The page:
House Compromises on Education Spending Cap | Off Message

House Compromises on Education Spending Cap


House Speaker Shap Smith (D-Morristown), left, talks Wednesday with Reps. Oliver Olsen (I-Londonderry), Laura Sibilia (I-Dover) and Mitzi Johnson (D-Grand Isle)  about an education consolidation bill. - TERRI HALLENBECK
  • Terri Hallenbeck
  • House Speaker Shap Smith (D-Morristown), left, talks Wednesday with Reps. Oliver Olsen (I-Londonderry), Laura Sibilia (I-Dover) and Mitzi Johnson (D-Grand Isle) about an education consolidation bill.
On the eve of Wednesday's vote on a long-brewing school consolidation bill, discontent simmered in the ranks of the Vermont House.

The bill would force many of Vermont's 277 school districts to consolidate into larger districts of at least 1,100 students by 2020. Plenty in the bill worried members as they considered how the legislation would be received back home. Some of those same worries had derailed a similar bill last year.

“There are divisions that pull us apart on this unlike any other issue,” said House Majority Leader Sarah Copeland Hanzas (D-Bradford). “We knew this was going to be a hard issue on which to find consensus.”

A compromise version easily passed Wednesday by an 88-55 vote. Still, it generated criticism that lawmakers had backed off their promise to curb rising property taxes.

The compromise involved one particularly nagging concern — a temporary spending cap designed to bring immediate savings. With no guarantees that consolidating schools would save money in the near future, the cap was supposed to offer that hope to frustrated taxpayers. 

Originally designed to limit schools to roughly 2 percent spending increases, the cap was like the flag at the center of the rope in the tug-of-war over consolidation. Some legislators supported the bill because it limited spending; others couldn’t live with the provision.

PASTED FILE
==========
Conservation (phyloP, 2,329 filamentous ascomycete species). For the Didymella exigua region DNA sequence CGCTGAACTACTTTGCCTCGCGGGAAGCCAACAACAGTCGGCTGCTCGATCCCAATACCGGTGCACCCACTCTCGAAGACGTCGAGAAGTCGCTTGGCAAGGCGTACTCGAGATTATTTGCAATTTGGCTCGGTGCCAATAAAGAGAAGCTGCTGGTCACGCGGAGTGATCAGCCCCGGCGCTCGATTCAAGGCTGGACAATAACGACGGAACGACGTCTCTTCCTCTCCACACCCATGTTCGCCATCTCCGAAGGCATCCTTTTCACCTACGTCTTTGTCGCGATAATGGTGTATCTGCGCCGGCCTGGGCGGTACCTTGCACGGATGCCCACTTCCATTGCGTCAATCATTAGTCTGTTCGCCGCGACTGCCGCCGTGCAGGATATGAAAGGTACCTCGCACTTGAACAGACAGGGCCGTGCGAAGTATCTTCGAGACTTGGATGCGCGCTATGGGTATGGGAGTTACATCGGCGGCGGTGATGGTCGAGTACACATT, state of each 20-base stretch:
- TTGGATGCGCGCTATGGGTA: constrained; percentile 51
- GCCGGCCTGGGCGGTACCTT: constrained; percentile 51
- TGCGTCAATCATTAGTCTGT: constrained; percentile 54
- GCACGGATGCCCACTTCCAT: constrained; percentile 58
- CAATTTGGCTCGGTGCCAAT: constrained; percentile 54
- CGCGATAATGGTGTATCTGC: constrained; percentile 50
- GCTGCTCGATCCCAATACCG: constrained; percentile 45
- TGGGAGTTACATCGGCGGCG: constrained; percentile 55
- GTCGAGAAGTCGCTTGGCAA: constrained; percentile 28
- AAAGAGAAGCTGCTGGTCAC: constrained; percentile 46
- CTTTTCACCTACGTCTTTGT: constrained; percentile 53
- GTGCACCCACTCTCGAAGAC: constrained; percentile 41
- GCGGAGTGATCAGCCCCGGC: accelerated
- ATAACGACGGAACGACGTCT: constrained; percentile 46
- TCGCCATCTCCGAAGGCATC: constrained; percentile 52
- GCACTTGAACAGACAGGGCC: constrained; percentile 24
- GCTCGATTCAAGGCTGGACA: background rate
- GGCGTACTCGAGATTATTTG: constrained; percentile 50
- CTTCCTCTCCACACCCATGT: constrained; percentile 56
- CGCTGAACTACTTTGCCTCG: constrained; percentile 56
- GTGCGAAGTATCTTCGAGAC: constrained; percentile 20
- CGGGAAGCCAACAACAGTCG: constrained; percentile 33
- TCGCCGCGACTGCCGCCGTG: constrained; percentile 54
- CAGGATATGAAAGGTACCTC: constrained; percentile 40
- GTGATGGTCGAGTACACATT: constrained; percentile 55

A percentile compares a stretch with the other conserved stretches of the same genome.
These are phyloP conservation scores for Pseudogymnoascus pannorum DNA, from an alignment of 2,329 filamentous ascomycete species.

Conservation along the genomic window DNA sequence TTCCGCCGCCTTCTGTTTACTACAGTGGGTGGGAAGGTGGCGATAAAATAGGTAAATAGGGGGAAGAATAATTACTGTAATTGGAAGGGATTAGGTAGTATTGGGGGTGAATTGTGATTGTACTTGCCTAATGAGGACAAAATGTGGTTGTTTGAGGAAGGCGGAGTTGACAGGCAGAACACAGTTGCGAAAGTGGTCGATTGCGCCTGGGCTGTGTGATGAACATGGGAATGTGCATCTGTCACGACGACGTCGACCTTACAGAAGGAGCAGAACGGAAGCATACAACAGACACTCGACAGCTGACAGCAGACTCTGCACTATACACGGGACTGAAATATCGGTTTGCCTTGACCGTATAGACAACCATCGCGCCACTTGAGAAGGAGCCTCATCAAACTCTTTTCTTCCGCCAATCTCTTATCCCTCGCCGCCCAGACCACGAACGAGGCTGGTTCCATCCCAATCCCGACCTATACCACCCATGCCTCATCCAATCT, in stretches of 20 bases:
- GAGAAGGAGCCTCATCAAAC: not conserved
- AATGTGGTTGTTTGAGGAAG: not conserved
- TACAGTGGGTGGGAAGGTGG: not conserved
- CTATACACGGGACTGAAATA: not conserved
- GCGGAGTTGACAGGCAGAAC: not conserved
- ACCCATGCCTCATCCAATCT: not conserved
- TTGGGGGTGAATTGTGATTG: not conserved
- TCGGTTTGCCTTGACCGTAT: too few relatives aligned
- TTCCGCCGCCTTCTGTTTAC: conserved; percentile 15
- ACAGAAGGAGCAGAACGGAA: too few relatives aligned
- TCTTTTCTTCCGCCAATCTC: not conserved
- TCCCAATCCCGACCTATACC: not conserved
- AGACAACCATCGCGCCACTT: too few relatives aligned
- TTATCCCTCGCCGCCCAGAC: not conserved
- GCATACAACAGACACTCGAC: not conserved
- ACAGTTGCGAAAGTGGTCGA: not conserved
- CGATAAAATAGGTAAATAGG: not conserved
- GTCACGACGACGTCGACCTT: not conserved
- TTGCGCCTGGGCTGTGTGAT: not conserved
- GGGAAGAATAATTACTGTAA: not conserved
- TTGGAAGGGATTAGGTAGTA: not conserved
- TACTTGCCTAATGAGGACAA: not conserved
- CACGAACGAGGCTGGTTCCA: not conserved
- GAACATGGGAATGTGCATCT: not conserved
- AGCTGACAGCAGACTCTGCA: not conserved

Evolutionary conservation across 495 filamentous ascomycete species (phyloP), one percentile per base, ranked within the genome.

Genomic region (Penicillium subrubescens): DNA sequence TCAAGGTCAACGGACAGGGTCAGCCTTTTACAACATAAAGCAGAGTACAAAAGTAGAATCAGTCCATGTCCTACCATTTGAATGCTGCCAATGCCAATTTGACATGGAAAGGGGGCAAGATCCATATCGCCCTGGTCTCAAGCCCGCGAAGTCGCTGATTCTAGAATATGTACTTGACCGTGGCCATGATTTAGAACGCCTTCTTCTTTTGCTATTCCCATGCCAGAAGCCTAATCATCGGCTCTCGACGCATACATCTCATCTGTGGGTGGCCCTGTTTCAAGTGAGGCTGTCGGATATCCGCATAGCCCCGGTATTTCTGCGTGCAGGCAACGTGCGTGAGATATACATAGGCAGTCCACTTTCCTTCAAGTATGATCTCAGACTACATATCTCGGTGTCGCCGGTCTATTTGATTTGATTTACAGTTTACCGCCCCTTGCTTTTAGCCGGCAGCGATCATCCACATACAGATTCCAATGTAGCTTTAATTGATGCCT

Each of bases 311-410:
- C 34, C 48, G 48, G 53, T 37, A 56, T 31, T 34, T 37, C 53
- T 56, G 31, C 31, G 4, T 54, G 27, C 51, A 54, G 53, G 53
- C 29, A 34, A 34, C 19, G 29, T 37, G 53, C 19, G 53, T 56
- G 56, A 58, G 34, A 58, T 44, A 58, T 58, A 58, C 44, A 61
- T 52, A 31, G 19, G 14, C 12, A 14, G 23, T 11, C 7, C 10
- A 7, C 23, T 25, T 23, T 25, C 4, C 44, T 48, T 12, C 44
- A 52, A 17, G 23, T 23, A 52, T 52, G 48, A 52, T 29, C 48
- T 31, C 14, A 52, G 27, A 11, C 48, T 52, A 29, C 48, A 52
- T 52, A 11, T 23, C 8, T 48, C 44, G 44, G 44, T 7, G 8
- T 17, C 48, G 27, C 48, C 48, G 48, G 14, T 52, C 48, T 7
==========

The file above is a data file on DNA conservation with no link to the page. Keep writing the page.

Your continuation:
Legislators on both sides huddled and decided to ease the cap. In the new version, it would not be imposed until 2018, would be triggered only if the total statewide school spending increases in 2017 exceed 2.95 percent and would last just two years.

“It really sends a message to the school districts, ‘You need to hold the line on spending,’” said Rep. Oliver Olsen (I-Londonderry), who worked on the compromise.

Rep. Emily Long (D-Newfane), a school board member who worried the cap would hit schools unevenly, said the compromise made her feel better. “There needs to be some form of downward pressure on property taxes,” she said.

Others argued that easing the cap means the bill will fail to do the one thing lawmakers had promised: provide immediate tax relief.

“Our property taxpayers need to see something in place to level off the continued steep climb. Unfortunately, the cap I hear proposed now as a compromise looks to me like a cap in name only,” said Rep. Tony Klein (D-East Montpelier), who ended up voting for the bill.

Rep. Heidi Scheuermann (R-Stowe) lambasted the bill. “The legislation we are being asked to support today does not include any meaningful education-funding reform,” she said. “Make no mistake, the tweaks that are put into place in H.361 are just that: tweaks. The underlying structure remains in place, and therefore the significant flaws do as well.”

House Education Committee chair David Sharpe (D-Bristol) said work will continue next year on funding. In the meantime, he is focused on this year’s consolidation effort. The compromise over the cap might have weakened the bill “a tiny bit,” he said, but the tenor of the debate has changed considerably from last year. The fact that Wednesday’s focus was on a spending cap rather than the angst over consolidating schools or worries about small-school grants indicates the shift, he said. “I’ve heard more and more people back home say, ‘We need larger school districts. We need to change the structure,’” Sharpe said.

As Sharpe spoke after the vote, Rep. Chris Pearson (P-Burlington) approached. Pearson said he would introduce an amendment Thursday seeking to remove the spending cap. Sharpe nodded and invited Pearson to make his pitch. Pearson is unlikely to succeed in killing the cap on the House floor, but the Senate might do it for him.

“There is no real appetite for a cap,” Senate Education Committee chair Ann Cummings (D-Washington) said. “I think caps hit small schools because they don’t have the flexibility. It’s death by 1,000 paper cuts.”

Sharpe said he’s aware many senators dislike the provision. “I would hope they’d come up with something that will suppress spending," Sharpe said. "The ball’s in their court.”

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